It is obvious that although the acute-phase therapies(Where are they?) are cornerstones of our care of stroke patients and, on an individual patient basis, they may change dramatically the outcome, the bulk of stroke problems remain in the chronic phase.
Despite the impressive data on the frequency of the stroke cognitive consequences, this topic has received scarce attention to date. One systematic review of published stroke trials pointed out that, out of almost 9000 studies, <5% included a cognitive measure.14
The evaluation of the patient’s cognitive abilities has always been part of the neurological examination, and neurologists had been skilled in this for years. However, this part of the neurological examination is complex, requires experience, and takes time. Today, we are frequently called to quickly visit stroke patients especially in specific settings such as in the acute phase when time-dependent decisions need to be made. Brief and time-convenient neurological scales have, therefore, been developed, the best example being the National Institute of Health Stroke Scale. The National Institute of Health Stroke Scale has great advantages such as the implementation of a standardized scoring measure and use of a common language among centers. These scales are so widely used in the stroke setting that there is a tendency for them to entirely replace the full neurological examination. There are clear hazards in such oversimplification. One is that these scales are heavily weighted on more easily evaluable deficits such as motor, whereas cognitive evaluation, besides language items, is minimalized.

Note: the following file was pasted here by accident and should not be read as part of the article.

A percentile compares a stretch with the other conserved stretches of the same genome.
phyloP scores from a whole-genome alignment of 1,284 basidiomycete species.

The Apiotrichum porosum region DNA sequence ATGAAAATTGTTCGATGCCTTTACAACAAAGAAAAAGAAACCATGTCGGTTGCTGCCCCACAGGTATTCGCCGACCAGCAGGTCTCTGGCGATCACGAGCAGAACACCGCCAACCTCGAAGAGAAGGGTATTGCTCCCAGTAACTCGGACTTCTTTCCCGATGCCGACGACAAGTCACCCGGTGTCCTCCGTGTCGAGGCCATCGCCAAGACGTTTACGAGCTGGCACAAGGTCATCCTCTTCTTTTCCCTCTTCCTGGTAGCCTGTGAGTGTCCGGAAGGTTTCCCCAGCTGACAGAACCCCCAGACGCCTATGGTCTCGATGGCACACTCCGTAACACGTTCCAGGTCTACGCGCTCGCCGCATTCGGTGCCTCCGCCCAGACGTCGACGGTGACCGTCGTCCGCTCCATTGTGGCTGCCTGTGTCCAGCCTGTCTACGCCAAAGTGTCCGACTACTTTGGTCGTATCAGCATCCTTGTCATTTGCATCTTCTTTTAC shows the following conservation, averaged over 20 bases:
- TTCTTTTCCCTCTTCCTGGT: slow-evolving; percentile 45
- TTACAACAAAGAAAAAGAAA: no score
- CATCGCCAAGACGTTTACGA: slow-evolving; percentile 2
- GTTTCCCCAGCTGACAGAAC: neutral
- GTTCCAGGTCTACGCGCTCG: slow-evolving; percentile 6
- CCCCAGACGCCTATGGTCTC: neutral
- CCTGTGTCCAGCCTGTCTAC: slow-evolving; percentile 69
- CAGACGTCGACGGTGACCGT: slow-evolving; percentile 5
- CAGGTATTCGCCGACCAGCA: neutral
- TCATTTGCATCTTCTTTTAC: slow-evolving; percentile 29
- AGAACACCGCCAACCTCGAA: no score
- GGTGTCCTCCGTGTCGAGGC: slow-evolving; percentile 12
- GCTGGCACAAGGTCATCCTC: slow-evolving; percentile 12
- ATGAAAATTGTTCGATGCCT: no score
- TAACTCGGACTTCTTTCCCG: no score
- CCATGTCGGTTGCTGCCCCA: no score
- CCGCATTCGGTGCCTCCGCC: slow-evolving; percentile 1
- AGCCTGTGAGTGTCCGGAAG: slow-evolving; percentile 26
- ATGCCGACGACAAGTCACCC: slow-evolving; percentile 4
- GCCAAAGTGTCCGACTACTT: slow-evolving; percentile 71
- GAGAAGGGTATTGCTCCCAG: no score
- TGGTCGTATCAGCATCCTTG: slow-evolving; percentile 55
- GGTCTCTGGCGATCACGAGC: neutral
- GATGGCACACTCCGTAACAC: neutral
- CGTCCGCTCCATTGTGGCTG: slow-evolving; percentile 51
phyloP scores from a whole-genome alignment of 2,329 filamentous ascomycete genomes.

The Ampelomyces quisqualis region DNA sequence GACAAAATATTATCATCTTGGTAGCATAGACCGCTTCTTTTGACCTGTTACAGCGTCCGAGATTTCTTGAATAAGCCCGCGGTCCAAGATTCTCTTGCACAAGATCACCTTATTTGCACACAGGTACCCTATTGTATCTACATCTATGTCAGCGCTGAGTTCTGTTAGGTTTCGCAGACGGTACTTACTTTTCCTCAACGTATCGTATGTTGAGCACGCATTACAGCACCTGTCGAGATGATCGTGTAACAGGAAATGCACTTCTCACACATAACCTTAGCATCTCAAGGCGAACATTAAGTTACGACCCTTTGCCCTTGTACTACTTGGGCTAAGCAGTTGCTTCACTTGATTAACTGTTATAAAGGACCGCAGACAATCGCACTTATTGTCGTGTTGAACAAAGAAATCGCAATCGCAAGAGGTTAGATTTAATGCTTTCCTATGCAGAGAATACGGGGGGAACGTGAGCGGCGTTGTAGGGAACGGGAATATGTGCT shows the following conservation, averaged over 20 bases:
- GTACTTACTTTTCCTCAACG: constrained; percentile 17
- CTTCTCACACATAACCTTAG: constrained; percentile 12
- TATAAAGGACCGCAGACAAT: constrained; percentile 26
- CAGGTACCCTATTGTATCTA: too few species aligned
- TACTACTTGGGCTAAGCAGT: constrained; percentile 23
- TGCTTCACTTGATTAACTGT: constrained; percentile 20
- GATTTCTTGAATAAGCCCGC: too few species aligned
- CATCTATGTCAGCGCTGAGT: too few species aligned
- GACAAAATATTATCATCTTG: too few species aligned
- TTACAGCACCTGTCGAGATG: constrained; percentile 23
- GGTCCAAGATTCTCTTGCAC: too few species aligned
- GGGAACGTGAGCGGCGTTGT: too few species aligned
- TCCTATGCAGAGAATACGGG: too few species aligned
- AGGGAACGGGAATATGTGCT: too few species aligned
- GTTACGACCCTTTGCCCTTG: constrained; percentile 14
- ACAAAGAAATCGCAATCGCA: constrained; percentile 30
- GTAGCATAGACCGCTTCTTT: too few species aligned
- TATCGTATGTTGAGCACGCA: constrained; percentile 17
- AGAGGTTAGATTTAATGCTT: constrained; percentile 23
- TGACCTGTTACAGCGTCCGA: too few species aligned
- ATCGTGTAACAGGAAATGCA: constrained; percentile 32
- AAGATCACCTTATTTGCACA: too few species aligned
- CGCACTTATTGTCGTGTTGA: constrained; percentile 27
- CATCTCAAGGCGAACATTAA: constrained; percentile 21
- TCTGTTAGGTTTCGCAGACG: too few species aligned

Thus, the evaluation of cognition should clearly become part of the neurological assessment of all stroke patients. Some of the open issues in this regard concern the time of the evaluation and the tools for it. A thorough cognitive assessment requires time as cognitive domains are various (language, memory, attention, executive function, visuospatial, etc).
Many cognitive instruments have been proposed for the evaluation of stroke patients.15 These tools should be selected according to the different intervals of assessment after stroke and the availability of time and personnel. In any case, we need tools to systematically assess cognition in stroke patients and instruments that are usable from the early phases.